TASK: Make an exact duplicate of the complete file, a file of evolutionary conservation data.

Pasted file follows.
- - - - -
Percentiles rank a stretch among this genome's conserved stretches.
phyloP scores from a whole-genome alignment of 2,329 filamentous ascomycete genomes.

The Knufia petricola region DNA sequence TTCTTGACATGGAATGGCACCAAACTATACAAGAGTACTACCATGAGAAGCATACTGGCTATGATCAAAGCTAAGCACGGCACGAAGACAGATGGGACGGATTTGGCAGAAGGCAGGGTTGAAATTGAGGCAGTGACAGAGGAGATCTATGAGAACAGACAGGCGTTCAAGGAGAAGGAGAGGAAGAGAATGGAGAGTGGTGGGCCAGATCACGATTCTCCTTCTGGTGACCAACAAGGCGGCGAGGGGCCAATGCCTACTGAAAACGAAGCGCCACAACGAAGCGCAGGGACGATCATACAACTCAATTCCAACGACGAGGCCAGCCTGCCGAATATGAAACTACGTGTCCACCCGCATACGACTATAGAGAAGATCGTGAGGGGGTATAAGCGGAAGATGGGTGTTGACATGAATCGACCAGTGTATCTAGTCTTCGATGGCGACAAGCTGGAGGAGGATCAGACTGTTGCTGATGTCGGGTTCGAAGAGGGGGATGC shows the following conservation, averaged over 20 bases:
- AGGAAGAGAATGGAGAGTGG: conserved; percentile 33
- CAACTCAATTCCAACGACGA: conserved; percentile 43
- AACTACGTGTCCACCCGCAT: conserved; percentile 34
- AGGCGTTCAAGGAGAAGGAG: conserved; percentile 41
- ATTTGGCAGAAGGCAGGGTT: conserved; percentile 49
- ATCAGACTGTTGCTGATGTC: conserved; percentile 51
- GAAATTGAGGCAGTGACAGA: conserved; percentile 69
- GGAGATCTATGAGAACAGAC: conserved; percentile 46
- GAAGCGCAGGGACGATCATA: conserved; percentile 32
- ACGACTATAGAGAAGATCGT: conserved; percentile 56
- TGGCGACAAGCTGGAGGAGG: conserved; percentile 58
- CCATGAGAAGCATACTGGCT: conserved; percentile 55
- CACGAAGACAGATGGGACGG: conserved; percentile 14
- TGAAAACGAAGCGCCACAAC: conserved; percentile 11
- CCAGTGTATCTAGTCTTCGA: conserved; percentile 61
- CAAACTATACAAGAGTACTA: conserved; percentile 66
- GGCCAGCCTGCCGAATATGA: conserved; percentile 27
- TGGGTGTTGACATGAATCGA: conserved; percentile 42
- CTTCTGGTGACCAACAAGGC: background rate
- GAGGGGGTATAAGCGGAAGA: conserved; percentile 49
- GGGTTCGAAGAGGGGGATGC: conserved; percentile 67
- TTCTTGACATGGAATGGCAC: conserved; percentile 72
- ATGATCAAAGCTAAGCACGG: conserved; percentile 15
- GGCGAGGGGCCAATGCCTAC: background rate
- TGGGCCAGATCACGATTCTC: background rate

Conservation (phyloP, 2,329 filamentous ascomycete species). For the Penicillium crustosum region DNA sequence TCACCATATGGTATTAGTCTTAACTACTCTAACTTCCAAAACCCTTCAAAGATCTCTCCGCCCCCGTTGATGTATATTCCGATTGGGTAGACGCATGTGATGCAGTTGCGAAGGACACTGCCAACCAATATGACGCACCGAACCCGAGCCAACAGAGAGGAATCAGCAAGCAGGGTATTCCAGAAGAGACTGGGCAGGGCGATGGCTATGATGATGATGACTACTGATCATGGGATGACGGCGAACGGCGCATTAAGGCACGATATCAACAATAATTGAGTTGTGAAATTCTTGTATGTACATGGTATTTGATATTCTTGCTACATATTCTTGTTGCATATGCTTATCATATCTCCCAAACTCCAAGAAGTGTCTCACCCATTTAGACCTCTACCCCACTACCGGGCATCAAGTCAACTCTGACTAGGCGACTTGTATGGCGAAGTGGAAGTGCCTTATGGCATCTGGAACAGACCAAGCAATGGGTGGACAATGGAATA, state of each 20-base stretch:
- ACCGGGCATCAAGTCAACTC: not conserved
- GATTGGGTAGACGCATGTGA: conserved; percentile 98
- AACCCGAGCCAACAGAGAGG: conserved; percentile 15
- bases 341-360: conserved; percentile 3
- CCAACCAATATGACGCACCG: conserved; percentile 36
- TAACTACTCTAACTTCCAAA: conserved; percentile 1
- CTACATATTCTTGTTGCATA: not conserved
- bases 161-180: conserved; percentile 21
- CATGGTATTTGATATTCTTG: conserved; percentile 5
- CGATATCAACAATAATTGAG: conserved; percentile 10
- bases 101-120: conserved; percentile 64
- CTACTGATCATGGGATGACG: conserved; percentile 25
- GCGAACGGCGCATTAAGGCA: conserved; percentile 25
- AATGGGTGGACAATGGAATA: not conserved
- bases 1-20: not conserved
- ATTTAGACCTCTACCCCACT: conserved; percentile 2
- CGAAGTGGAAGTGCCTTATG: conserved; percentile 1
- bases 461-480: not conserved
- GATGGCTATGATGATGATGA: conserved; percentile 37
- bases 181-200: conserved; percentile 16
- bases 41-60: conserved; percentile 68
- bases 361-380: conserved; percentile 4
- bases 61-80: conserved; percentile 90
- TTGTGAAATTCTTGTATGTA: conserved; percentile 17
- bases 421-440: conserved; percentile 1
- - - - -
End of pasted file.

Percentiles rank a stretch among this genome's conserved stretches.
phyloP scores from a whole-genome alignment of 2,329 filamentous ascomycete genomes.

The Knufia petricola region DNA sequence TTCTTGACATGGAATGGCACCAAACTATACAAGAGTACTACCATGAGAAGCATACTGGCTATGATCAAAGCTAAGCACGGCACGAAGACAGATGGGACGGATTTGGCAGAAGGCAGGGTTGAAATTGAGGCAGTGACAGAGGAGATCTATGAGAACAGACAGGCGTTCAAGGAGAAGGAGAGGAAGAGAATGGAGAGTGGTGGGCCAGATCACGATTCTCCTTCTGGTGACCAACAAGGCGGCGAGGGGCCAATGCCTACTGAAAACGAAGCGCCACAACGAAGCGCAGGGACGATCATACAACTCAATTCCAACGACGAGGCCAGCCTGCCGAATATGAAACTACGTGTCCACCCGCATACGACTATAGAGAAGATCGTGAGGGGGTATAAGCGGAAGATGGGTGTTGACATGAATCGACCAGTGTATCTAGTCTTCGATGGCGACAAGCTGGAGGAGGATCAGACTGTTGCTGATGTCGGGTTCGAAGAGGGGGATGC shows the following conservation, averaged over 20 bases:
- AGGAAGAGAATGGAGAGTGG: conserved; percentile 33
- CAACTCAATTCCAACGACGA: conserved; percentile 43
- AACTACGTGTCCACCCGCAT: conserved; percentile 34
- AGGCGTTCAAGGAGAAGGAG: conserved; percentile 41
- ATTTGGCAGAAGGCAGGGTT: conserved; percentile 49
- ATCAGACTGTTGCTGATGTC: conserved; percentile 51
- GAAATTGAGGCAGTGACAGA: conserved; percentile 69
- GGAGATCTATGAGAACAGAC: conserved; percentile 46
- GAAGCGCAGGGACGATCATA: conserved; percentile 32
- ACGACTATAGAGAAGATCGT: conserved; percentile 56
- TGGCGACAAGCTGGAGGAGG: conserved; percentile 58
- CCATGAGAAGCATACTGGCT: conserved; percentile 55
- CACGAAGACAGATGGGACGG: conserved; percentile 14
- TGAAAACGAAGCGCCACAAC: conserved; percentile 11
- CCAGTGTATCTAGTCTTCGA: conserved; percentile 61
- CAAACTATACAAGAGTACTA: conserved; percentile 66
- GGCCAGCCTGCCGAATATGA: conserved; percentile 27
- TGGGTGTTGACATGAATCGA: conserved; percentile 42
- CTTCTGGTGACCAACAAGGC: background rate
- GAGGGGGTATAAGCGGAAGA: conserved; percentile 49
- GGGTTCGAAGAGGGGGATGC: conserved; percentile 67
- TTCTTGACATGGAATGGCAC: conserved; percentile 72
- ATGATCAAAGCTAAGCACGG: conserved; percentile 15
- GGCGAGGGGCCAATGCCTAC: background rate
- TGGGCCAGATCACGATTCTC: background rate

Conservation (phyloP, 2,329 filamentous ascomycete species). For the Penicillium crustosum region DNA sequence TCACCATATGGTATTAGTCTTAACTACTCTAACTTCCAAAACCCTTCAAAGATCTCTCCGCCCCCGTTGATGTATATTCCGATTGGGTAGACGCATGTGATGCAGTTGCGAAGGACACTGCCAACCAATATGACGCACCGAACCCGAGCCAACAGAGAGGAATCAGCAAGCAGGGTATTCCAGAAGAGACTGGGCAGGGCGATGGCTATGATGATGATGACTACTGATCATGGGATGACGGCGAACGGCGCATTAAGGCACGATATCAACAATAATTGAGTTGTGAAATTCTTGTATGTACATGGTATTTGATATTCTTGCTACATATTCTTGTTGCATATGCTTATCATATCTCCCAAACTCCAAGAAGTGTCTCACCCATTTAGACCTCTACCCCACTACCGGGCATCAAGTCAACTCTGACTAGGCGACTTGTATGGCGAAGTGGAAGTGCCTTATGGCATCTGGAACAGACCAAGCAATGGGTGGACAATGGAATA, state of each 20-base stretch:
- ACCGGGCATCAAGTCAACTC: not conserved
- GATTGGGTAGACGCATGTGA: conserved; percentile 98
- AACCCGAGCCAACAGAGAGG: conserved; percentile 15
- bases 341-360: conserved; percentile 3
- CCAACCAATATGACGCACCG: conserved; percentile 36
- TAACTACTCTAACTTCCAAA: conserved; percentile 1
- CTACATATTCTTGTTGCATA: not conserved
- bases 161-180: conserved; percentile 21
- CATGGTATTTGATATTCTTG: conserved; percentile 5
- CGATATCAACAATAATTGAG: conserved; percentile 10
- bases 101-120: conserved; percentile 64
- CTACTGATCATGGGATGACG: conserved; percentile 25
- GCGAACGGCGCATTAAGGCA: conserved; percentile 25
- AATGGGTGGACAATGGAATA: not conserved
- bases 1-20: not conserved
- ATTTAGACCTCTACCCCACT: conserved; percentile 2
- CGAAGTGGAAGTGCCTTATG: conserved; percentile 1
- bases 461-480: not conserved
- GATGGCTATGATGATGATGA: conserved; percentile 37
- bases 181-200: conserved; percentile 16
- bases 41-60: conserved; percentile 68
- bases 361-380: conserved; percentile 4
- bases 61-80: conserved; percentile 90
- TTGTGAAATTCTTGTATGTA: conserved; percentile 17
- bases 421-440: conserved; percentile 1